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A new species of Alopoglossus lizard (Squamata, Gymnophthalmidae) from the tropical Andes, with a molecular phylogeny of the genus.

Torres-Carvajal O, Lobos SE - Zookeys (2014)

Bottom Line: Cis-Andean [east of the Andes] and Trans-Andean [west of the Andes] species are nested in two separate clades, suggesting that the uplift of these mountains had an important effect in the diversification of Alopoglossus.In addition, we present an updated key to the species of Alopoglossus.Abstract available from the publisher.

View Article: PubMed Central - HTML - PubMed

Affiliation: Escuela de Biología, Pontificia Universidad Católica del Ecuador, Avenida 12 de Octubre y Roca, Apartado 17-01-2184, Quito, Ecuador.

ABSTRACT
We describe a new species of Alopoglossus from the Pacific slopes of the Andes in northern Ecuador based on morphological and molecular evidence. The new species differs most significantly from all other congeners in having a double longitudinal row of widened gular scales, lanceolate dorsal scales in transverse rows, 29-32 dorsal scales in a transverse row at midbody, and 4 longitudinal rows of ventrals at midbody. It is most similar in morphology to A. festae, the only species of Alopoglossus currently recognized in western Ecuador. We analyze the phylogenetic relationships among species of Alopoglossus based on the mitochondrial gene ND4. Cis-Andean [east of the Andes] and Trans-Andean [west of the Andes] species are nested in two separate clades, suggesting that the uplift of these mountains had an important effect in the diversification of Alopoglossus. In addition, we present an updated key to the species of Alopoglossus.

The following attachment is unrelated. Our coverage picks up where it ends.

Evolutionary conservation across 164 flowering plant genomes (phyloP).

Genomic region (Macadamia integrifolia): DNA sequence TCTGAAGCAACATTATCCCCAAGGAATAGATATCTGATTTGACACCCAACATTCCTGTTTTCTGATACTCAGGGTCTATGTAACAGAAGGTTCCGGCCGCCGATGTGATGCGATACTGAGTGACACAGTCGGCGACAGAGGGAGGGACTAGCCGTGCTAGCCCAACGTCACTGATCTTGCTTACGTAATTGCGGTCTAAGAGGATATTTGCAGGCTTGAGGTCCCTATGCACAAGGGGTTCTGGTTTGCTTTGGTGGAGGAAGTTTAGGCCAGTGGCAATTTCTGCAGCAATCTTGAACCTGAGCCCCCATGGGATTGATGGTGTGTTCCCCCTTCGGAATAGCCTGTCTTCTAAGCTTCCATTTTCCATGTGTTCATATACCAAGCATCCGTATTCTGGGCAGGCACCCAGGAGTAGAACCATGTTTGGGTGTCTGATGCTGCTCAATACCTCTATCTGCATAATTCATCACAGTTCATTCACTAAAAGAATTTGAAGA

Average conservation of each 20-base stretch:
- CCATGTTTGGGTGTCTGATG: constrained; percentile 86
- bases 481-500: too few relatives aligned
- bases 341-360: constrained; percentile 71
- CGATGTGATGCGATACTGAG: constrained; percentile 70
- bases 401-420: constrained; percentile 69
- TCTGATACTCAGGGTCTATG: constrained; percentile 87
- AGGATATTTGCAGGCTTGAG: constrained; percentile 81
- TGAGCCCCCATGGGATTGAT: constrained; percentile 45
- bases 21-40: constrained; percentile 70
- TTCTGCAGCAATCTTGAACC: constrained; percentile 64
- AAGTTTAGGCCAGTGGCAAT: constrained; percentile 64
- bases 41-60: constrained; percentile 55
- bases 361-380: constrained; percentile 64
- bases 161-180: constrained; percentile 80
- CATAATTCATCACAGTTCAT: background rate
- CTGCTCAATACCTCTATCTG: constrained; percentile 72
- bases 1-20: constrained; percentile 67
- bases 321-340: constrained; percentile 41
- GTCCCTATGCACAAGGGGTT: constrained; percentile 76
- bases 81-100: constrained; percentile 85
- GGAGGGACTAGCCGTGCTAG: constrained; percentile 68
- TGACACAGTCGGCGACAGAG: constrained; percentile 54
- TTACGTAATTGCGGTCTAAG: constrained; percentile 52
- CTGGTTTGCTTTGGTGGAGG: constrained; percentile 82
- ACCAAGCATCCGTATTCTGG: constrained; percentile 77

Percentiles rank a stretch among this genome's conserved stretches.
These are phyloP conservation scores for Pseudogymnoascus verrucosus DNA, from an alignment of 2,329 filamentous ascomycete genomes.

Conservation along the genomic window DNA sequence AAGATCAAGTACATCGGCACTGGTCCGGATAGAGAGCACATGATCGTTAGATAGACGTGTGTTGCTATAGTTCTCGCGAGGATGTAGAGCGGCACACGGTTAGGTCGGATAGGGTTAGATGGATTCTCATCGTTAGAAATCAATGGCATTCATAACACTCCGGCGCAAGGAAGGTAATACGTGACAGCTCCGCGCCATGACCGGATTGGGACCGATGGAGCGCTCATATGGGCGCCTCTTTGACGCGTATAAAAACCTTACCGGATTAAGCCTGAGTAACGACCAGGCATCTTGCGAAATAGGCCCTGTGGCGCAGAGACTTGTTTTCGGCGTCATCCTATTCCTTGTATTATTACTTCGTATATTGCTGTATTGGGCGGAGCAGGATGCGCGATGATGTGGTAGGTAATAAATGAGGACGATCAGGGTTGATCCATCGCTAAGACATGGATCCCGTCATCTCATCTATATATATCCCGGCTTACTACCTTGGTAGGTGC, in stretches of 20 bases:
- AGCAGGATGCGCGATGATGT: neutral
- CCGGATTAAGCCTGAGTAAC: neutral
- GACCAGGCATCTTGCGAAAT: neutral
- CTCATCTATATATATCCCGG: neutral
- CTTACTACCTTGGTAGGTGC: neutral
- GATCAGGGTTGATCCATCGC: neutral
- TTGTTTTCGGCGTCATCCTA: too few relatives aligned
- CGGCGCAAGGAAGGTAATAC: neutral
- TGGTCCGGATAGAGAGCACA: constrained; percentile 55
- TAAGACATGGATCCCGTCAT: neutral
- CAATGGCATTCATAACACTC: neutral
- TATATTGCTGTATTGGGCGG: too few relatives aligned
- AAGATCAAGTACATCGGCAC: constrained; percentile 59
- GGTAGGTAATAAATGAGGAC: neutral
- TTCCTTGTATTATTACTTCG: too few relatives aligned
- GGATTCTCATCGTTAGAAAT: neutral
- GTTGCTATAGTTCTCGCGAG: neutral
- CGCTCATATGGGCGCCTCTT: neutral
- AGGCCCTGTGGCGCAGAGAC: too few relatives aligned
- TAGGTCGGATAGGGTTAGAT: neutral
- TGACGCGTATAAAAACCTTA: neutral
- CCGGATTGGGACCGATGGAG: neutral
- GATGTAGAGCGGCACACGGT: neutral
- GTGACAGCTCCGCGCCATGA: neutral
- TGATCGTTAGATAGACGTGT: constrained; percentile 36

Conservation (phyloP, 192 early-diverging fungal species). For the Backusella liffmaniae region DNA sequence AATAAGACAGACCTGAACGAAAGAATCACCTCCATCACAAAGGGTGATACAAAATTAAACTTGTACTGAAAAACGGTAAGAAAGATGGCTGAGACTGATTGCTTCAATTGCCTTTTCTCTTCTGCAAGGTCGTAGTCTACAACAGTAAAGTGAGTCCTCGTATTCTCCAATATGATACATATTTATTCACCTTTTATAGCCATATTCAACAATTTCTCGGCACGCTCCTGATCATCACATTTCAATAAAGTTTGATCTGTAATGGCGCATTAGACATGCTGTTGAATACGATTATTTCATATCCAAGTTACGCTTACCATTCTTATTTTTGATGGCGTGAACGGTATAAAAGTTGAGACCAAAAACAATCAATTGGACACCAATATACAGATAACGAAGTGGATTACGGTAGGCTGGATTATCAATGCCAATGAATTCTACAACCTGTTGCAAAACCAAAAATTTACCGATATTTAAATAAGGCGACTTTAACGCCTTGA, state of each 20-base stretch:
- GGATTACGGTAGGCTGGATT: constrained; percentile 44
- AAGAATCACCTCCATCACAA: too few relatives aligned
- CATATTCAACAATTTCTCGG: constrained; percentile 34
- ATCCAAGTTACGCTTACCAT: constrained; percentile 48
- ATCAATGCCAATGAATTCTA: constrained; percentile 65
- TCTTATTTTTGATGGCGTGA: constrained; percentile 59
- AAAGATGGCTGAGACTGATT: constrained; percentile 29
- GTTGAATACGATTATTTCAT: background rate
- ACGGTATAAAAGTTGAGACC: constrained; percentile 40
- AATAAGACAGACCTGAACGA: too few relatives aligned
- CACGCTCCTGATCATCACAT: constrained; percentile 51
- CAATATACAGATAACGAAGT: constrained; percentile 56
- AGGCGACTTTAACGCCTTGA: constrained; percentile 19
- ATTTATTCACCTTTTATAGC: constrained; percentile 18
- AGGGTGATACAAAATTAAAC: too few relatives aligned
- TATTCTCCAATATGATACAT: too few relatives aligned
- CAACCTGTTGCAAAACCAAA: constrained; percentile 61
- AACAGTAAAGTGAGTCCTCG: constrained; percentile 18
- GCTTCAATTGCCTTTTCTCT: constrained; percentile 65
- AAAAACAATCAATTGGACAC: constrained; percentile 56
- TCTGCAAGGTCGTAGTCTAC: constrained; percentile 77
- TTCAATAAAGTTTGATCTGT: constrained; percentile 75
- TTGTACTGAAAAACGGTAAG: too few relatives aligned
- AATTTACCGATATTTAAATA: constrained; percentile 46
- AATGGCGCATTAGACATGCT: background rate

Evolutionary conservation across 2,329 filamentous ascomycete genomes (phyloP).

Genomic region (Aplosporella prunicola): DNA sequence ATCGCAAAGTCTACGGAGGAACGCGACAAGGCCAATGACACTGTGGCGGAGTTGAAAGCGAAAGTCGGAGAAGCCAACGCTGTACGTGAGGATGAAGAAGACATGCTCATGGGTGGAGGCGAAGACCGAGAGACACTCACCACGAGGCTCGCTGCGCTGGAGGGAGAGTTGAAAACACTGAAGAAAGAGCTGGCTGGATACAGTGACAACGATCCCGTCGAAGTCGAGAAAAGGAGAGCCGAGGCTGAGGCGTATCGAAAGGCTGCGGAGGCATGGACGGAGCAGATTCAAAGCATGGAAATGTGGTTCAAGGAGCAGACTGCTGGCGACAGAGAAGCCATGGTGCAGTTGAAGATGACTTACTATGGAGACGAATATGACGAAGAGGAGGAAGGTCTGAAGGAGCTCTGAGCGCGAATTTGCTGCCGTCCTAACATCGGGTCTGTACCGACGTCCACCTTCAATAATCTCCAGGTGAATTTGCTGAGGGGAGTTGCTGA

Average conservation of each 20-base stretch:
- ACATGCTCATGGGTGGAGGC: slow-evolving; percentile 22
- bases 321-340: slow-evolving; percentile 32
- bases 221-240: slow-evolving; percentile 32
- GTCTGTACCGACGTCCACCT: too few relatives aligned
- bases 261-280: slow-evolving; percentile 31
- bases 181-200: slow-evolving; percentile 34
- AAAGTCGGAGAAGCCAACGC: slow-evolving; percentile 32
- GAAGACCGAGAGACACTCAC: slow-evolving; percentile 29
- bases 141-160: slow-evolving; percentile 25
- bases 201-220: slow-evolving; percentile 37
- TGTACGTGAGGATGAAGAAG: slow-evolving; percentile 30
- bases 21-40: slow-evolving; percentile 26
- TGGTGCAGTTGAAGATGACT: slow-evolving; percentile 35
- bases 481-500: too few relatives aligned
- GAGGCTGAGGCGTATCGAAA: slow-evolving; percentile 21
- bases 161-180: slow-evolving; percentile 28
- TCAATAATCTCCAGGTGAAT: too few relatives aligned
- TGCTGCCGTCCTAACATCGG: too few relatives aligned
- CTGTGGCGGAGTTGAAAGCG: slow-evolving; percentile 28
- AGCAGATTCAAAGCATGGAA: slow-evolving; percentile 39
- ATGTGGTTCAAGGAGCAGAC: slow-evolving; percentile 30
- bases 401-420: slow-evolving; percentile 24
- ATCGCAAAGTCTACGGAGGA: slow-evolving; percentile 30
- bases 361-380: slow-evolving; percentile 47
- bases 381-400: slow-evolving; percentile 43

No MeSH data available.


Species of Alopoglossus from western Ecuador. A, BAlopoglossus viridiceps sp. n., paratype QCAZ11854, juvenile male, SVL = 38.67 mm C, DAlopoglossus viridiceps sp. n., paratype QCAZ10671, juvenile female, SVL = 33.80 mm E, FAlopoglossus viridiceps sp. n., paratype QCAZ11855, juvenile, SVL = 31.59 mm G, HAlopoglossus festae, QCAZ 9161, female, SVL = 46.89 mm.
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Figure 3: Species of Alopoglossus from western Ecuador. A, BAlopoglossus viridiceps sp. n., paratype QCAZ11854, juvenile male, SVL = 38.67 mm C, DAlopoglossus viridiceps sp. n., paratype QCAZ10671, juvenile female, SVL = 33.80 mm E, FAlopoglossus viridiceps sp. n., paratype QCAZ11855, juvenile, SVL = 31.59 mm G, HAlopoglossus festae, QCAZ 9161, female, SVL = 46.89 mm.

Mentions: Alopoglossus viridiceps can be distinguished from all other known congeners except Alopoglossus festae by having a double longitudinal row of widened gular scales and lanceolate dorsal scales in transverse rows. From Alopoglossus festae (character states in parentheses, taken from Köhler et al. 2012), the new species differs in having 29–32 dorsal scales in a transverse row at midbody (16–24, mean = 19.14 ± 2.25), four ventral scales in a transverse row at midbody (six), and a distinct longitudinal light stripe from mouth commissure to shoulder (Fig. 3). Scale counts and measurements of Alopoglossus festae and Alopoglossus viridiceps are presented in Table 2.